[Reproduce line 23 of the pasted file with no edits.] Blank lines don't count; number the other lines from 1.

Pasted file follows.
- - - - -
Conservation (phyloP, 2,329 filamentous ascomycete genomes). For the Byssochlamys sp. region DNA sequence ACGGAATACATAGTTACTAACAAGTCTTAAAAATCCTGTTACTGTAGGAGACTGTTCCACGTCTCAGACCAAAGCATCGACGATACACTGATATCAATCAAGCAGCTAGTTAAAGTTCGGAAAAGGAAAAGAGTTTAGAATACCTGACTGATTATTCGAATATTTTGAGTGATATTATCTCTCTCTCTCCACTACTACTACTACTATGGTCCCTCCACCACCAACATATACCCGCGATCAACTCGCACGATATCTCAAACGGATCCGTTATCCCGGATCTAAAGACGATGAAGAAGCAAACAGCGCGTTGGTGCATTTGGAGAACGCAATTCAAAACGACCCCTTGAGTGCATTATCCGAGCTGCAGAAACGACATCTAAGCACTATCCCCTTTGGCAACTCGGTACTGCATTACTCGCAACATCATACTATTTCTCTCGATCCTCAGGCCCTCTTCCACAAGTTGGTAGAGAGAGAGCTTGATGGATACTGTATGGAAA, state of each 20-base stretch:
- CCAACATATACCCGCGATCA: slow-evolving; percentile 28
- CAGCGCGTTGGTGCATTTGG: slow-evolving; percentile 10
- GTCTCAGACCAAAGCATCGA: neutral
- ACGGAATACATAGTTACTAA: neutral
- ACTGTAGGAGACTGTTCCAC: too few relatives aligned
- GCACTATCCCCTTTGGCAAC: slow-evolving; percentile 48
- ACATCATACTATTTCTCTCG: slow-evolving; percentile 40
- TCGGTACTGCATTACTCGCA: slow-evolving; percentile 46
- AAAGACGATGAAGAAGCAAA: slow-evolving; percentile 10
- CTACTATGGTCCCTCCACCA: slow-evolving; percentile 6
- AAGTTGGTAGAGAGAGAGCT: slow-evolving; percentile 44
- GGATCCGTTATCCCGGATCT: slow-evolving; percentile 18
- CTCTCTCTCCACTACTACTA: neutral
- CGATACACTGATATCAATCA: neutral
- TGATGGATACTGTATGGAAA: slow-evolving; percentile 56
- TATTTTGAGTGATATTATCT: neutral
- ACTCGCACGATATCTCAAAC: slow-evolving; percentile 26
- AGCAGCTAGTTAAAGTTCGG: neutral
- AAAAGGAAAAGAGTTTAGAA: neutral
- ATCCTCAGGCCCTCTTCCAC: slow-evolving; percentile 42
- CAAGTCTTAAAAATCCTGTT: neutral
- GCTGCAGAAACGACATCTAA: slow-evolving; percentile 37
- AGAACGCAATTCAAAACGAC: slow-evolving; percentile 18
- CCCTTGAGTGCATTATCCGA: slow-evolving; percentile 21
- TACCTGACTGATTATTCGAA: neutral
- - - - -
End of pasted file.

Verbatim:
- GCTGCAGAAACGACATCTAA: slow-evolving; percentile 37